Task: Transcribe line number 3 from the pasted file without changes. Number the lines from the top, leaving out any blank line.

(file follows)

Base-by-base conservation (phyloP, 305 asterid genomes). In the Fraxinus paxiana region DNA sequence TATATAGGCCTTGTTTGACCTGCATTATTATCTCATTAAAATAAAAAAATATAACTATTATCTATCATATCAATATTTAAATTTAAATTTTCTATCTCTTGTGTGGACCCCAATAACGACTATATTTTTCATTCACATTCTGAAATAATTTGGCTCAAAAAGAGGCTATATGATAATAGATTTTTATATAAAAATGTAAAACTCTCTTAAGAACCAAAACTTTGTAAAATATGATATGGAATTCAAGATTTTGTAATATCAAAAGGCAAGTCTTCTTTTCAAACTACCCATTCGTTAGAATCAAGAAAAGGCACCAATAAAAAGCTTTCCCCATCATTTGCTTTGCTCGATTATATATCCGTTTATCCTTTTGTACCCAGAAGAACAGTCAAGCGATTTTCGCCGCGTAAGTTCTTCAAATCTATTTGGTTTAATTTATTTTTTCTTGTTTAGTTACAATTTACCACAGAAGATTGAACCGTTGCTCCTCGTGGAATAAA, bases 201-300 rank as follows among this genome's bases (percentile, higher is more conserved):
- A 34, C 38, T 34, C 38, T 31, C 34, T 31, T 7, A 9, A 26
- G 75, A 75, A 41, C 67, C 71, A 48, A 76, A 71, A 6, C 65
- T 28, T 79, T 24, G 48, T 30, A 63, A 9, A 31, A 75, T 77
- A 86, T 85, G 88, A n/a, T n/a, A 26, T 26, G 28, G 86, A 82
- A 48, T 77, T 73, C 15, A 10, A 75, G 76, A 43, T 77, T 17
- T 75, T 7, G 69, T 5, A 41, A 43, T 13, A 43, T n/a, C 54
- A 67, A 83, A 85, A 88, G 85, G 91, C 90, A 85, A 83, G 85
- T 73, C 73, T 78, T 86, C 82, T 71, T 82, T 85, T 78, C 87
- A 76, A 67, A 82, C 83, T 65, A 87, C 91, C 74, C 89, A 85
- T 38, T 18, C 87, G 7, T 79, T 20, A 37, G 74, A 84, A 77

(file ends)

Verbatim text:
- G 75, A 75, A 41, C 67, C 71, A 48, A 76, A 71, A 6, C 65